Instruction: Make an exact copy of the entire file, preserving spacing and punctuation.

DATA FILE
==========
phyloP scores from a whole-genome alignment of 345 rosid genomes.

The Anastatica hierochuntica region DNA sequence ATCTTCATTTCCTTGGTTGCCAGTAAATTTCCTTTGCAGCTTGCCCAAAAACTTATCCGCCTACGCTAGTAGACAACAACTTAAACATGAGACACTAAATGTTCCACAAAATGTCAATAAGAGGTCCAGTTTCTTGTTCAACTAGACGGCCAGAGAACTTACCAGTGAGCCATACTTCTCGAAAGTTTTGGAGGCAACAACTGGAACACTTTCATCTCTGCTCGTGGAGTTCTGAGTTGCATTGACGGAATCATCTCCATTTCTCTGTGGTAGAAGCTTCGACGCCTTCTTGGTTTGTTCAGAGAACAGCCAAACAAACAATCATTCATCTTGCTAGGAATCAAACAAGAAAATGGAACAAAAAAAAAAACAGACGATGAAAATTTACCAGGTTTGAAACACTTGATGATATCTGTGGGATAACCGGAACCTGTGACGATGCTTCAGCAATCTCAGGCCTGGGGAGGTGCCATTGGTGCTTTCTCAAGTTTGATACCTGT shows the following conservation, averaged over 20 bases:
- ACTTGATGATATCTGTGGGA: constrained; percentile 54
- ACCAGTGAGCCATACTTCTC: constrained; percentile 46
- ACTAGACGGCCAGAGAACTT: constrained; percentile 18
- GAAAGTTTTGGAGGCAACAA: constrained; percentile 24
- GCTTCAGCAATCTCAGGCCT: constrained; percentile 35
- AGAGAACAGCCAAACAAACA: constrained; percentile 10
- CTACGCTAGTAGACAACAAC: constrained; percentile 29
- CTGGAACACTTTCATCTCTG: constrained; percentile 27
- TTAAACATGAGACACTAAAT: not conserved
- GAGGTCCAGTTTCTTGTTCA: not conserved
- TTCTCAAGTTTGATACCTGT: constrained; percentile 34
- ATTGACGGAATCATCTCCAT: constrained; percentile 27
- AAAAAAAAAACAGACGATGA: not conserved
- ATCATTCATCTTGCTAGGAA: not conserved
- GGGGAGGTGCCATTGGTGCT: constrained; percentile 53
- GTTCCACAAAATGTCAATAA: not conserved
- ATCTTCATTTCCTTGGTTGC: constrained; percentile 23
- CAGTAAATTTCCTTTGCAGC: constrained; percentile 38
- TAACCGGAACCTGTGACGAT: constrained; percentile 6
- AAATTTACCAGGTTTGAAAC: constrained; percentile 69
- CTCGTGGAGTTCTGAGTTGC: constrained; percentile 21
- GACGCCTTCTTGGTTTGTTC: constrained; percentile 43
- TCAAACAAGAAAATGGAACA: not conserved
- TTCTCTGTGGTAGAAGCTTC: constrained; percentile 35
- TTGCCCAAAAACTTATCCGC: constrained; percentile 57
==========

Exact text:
phyloP scores from a whole-genome alignment of 345 rosid genomes.

The Anastatica hierochuntica region DNA sequence ATCTTCATTTCCTTGGTTGCCAGTAAATTTCCTTTGCAGCTTGCCCAAAAACTTATCCGCCTACGCTAGTAGACAACAACTTAAACATGAGACACTAAATGTTCCACAAAATGTCAATAAGAGGTCCAGTTTCTTGTTCAACTAGACGGCCAGAGAACTTACCAGTGAGCCATACTTCTCGAAAGTTTTGGAGGCAACAACTGGAACACTTTCATCTCTGCTCGTGGAGTTCTGAGTTGCATTGACGGAATCATCTCCATTTCTCTGTGGTAGAAGCTTCGACGCCTTCTTGGTTTGTTCAGAGAACAGCCAAACAAACAATCATTCATCTTGCTAGGAATCAAACAAGAAAATGGAACAAAAAAAAAAACAGACGATGAAAATTTACCAGGTTTGAAACACTTGATGATATCTGTGGGATAACCGGAACCTGTGACGATGCTTCAGCAATCTCAGGCCTGGGGAGGTGCCATTGGTGCTTTCTCAAGTTTGATACCTGT shows the following conservation, averaged over 20 bases:
- ACTTGATGATATCTGTGGGA: constrained; percentile 54
- ACCAGTGAGCCATACTTCTC: constrained; percentile 46
- ACTAGACGGCCAGAGAACTT: constrained; percentile 18
- GAAAGTTTTGGAGGCAACAA: constrained; percentile 24
- GCTTCAGCAATCTCAGGCCT: constrained; percentile 35
- AGAGAACAGCCAAACAAACA: constrained; percentile 10
- CTACGCTAGTAGACAACAAC: constrained; percentile 29
- CTGGAACACTTTCATCTCTG: constrained; percentile 27
- TTAAACATGAGACACTAAAT: not conserved
- GAGGTCCAGTTTCTTGTTCA: not conserved
- TTCTCAAGTTTGATACCTGT: constrained; percentile 34
- ATTGACGGAATCATCTCCAT: constrained; percentile 27
- AAAAAAAAAACAGACGATGA: not conserved
- ATCATTCATCTTGCTAGGAA: not conserved
- GGGGAGGTGCCATTGGTGCT: constrained; percentile 53
- GTTCCACAAAATGTCAATAA: not conserved
- ATCTTCATTTCCTTGGTTGC: constrained; percentile 23
- CAGTAAATTTCCTTTGCAGC: constrained; percentile 38
- TAACCGGAACCTGTGACGAT: constrained; percentile 6
- AAATTTACCAGGTTTGAAAC: constrained; percentile 69
- CTCGTGGAGTTCTGAGTTGC: constrained; percentile 21
- GACGCCTTCTTGGTTTGTTC: constrained; percentile 43
- TCAAACAAGAAAATGGAACA: not conserved
- TTCTCTGTGGTAGAAGCTTC: constrained; percentile 35
- TTGCCCAAAAACTTATCCGC: constrained; percentile 57